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Extrinsic emotional regulation experienced by lung cancer patients and their family caregivers during progression‐free survival

Extrinsic emotional regulation experienced by lung cancer patients and their family caregivers... INTRODUCTIONLung cancer, as one of the most fatal diseases, accounted for 11.4% of new cancer cases worldwide in 2020. In China, epidemiology studies found an estimated 815,563 new diagnoses of lung cancer in 2020, and 714,699 people died from the disease in the same year (Cao et al., 2021; Sung et al., 2021). As new therapies are developed and the disease is diagnosed earlier, healthcare providers tended to replace overall survival with progression‐free survival (PFS), which refers to the time from random assignment in a clinical trial to disease progression or mortality (Gutman et al., 2013). As a result, patients tended to view progression‐free survival (PFS) as a putative surrogate end point of cancer treatments, after balancing the pros and cons of treatments (Raphael et al., 2019). In this way, PFS created a coexistence of living and dying for cancer patients, in which psychosocial consequences has not been adequately addressed in the literature (Arantzamendi et al., 2020).Previous studies identified cancer trajectory as a significant stressor for patients, which is not only physically and financially burdensome but also emotionally provoking (Su et al., 2021; Tan et al., 2018; Teixeira et al., 2018). Chinese lung cancer patients reported higher levels of psychological distress, mainly manifested as depression and anxiety http://www.deepdyve.com/assets/images/DeepDyve-Logo-lg.png European Journal of Cancer Care Wiley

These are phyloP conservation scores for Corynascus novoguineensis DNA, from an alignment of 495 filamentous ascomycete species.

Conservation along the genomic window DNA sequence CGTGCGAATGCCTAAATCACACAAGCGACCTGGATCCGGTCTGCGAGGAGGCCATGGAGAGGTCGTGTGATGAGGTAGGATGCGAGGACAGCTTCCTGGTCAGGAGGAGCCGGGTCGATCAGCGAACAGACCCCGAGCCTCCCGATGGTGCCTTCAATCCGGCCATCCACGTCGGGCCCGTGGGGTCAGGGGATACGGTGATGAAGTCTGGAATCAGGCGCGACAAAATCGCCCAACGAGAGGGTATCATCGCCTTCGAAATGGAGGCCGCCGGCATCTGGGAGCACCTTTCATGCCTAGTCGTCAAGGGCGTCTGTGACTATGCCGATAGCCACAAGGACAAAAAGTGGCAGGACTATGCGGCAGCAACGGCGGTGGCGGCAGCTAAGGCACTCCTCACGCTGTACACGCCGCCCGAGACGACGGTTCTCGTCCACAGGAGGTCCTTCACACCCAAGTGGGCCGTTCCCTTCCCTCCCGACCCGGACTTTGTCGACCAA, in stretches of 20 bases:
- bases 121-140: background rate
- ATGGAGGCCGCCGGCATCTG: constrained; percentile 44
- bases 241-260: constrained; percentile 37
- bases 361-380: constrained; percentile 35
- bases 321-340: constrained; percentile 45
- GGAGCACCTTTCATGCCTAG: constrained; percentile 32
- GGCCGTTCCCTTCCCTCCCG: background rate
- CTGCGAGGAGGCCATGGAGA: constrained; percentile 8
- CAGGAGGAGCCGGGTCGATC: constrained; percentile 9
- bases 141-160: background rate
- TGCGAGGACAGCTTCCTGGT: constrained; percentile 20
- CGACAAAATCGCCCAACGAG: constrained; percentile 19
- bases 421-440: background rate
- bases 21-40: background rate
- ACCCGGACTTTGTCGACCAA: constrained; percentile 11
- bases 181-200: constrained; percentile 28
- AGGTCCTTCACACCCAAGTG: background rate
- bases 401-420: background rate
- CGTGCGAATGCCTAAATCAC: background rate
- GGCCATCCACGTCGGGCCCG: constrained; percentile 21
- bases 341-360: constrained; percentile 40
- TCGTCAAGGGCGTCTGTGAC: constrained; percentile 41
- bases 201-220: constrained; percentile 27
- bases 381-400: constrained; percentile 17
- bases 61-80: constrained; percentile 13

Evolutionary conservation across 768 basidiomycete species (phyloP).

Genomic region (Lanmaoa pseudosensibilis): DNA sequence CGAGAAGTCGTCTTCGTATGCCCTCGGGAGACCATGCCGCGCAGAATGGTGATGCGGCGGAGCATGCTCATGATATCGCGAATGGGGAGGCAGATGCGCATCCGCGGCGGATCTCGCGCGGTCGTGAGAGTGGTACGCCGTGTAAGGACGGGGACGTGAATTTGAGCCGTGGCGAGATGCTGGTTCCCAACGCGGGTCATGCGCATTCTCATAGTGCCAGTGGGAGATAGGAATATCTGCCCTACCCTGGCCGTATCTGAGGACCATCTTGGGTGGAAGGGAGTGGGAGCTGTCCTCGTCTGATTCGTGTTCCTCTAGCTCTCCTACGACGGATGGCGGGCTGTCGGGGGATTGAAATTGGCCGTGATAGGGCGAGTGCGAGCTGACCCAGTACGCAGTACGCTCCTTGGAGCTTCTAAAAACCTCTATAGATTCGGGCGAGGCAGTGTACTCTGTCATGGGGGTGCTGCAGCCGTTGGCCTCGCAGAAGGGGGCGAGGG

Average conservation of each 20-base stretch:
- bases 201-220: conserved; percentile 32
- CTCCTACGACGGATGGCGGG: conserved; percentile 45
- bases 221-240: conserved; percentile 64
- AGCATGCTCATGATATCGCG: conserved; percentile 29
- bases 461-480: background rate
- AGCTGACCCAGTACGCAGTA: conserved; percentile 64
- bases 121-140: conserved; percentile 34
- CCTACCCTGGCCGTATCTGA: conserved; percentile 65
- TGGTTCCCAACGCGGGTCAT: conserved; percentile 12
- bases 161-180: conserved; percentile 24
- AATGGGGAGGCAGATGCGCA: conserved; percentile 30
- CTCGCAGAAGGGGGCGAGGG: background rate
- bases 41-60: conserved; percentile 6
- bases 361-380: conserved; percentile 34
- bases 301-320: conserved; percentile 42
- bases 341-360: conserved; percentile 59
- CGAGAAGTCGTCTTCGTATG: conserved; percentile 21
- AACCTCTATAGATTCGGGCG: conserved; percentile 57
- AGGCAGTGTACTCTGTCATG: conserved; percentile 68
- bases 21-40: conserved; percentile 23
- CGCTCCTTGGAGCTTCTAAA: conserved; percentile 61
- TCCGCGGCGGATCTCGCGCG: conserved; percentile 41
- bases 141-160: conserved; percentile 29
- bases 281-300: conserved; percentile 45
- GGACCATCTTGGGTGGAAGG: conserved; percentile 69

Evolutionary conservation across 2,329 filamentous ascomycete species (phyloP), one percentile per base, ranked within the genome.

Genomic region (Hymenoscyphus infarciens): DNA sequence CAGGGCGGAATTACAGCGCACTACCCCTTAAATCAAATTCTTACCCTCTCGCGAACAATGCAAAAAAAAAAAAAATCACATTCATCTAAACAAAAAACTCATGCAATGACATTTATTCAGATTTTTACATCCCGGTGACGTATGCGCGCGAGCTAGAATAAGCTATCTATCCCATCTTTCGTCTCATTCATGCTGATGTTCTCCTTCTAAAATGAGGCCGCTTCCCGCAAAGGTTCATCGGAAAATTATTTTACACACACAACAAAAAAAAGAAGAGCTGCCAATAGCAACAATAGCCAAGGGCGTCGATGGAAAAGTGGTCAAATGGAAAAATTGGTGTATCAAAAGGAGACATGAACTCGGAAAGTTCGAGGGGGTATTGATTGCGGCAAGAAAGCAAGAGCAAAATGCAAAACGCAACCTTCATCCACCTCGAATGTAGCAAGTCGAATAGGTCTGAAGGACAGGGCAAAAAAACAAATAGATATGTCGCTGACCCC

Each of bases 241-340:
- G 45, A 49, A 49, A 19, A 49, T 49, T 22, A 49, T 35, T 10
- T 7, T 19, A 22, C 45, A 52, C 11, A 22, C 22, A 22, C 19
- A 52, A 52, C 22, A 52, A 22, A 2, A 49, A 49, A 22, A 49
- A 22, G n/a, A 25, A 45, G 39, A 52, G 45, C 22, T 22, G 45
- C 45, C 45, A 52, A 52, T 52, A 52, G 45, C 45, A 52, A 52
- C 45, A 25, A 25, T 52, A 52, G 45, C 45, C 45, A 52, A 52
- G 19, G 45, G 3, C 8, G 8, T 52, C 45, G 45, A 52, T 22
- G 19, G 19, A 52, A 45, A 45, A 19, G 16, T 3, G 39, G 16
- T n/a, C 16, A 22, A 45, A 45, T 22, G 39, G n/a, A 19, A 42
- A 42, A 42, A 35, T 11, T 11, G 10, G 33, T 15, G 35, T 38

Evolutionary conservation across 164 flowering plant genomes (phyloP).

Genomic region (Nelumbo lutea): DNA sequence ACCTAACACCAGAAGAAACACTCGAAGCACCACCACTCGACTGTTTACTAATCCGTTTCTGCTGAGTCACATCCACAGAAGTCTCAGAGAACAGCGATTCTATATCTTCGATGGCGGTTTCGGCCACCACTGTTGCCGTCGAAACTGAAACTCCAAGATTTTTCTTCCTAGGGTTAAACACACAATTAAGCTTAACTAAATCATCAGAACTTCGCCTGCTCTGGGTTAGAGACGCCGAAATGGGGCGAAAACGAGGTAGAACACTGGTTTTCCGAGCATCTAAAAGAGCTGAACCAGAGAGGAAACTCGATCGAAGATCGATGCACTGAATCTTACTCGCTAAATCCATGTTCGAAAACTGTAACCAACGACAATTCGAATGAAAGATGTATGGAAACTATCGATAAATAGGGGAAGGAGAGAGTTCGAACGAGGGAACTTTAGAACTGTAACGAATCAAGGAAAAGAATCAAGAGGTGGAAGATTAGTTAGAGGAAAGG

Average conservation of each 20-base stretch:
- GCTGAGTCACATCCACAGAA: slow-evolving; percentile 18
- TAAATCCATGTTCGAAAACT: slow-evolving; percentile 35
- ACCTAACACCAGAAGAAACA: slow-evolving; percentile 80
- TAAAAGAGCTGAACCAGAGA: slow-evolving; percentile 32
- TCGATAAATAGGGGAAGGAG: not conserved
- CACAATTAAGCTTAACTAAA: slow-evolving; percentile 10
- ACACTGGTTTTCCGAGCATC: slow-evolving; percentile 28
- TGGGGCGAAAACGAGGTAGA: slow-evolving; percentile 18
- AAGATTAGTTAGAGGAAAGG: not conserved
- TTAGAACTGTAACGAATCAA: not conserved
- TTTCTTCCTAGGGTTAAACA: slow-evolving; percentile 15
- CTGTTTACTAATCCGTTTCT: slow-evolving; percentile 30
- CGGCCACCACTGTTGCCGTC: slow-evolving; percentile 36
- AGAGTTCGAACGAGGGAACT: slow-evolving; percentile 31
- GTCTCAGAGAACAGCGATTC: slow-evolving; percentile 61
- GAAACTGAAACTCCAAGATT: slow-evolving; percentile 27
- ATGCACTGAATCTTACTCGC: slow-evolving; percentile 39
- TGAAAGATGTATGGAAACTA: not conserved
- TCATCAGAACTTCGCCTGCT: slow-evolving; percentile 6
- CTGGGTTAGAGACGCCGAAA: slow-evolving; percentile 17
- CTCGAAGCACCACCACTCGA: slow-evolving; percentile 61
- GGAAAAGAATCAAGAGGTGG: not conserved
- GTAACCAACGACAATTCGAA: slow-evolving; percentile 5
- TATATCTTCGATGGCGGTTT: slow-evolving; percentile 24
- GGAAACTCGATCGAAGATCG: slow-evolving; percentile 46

Extrinsic emotional regulation experienced by lung cancer patients and their family caregivers during progression‐free survival

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Publisher
Wiley
Copyright
© 2022 John Wiley & Sons Ltd
ISSN
0961-5423
eISSN
1365-2354
DOI
10.1111/ecc.13750
Publisher site
See Article on Publisher Site

Abstract

INTRODUCTIONLung cancer, as one of the most fatal diseases, accounted for 11.4% of new cancer cases worldwide in 2020. In China, epidemiology studies found an estimated 815,563 new diagnoses of lung cancer in 2020, and 714,699 people died from the disease in the same year (Cao et al., 2021; Sung et al., 2021). As new therapies are developed and the disease is diagnosed earlier, healthcare providers tended to replace overall survival with progression‐free survival (PFS), which refers to the time from random assignment in a clinical trial to disease progression or mortality (Gutman et al., 2013). As a result, patients tended to view progression‐free survival (PFS) as a putative surrogate end point of cancer treatments, after balancing the pros and cons of treatments (Raphael et al., 2019). In this way, PFS created a coexistence of living and dying for cancer patients, in which psychosocial consequences has not been adequately addressed in the literature (Arantzamendi et al., 2020).Previous studies identified cancer trajectory as a significant stressor for patients, which is not only physically and financially burdensome but also emotionally provoking (Su et al., 2021; Tan et al., 2018; Teixeira et al., 2018). Chinese lung cancer patients reported higher levels of psychological distress, mainly manifested as depression and anxiety

Journal

European Journal of Cancer CareWiley

Published: Nov 1, 2022

Keywords: caregiver; China; extrinsic emotional regulation; lung cancer; patient

References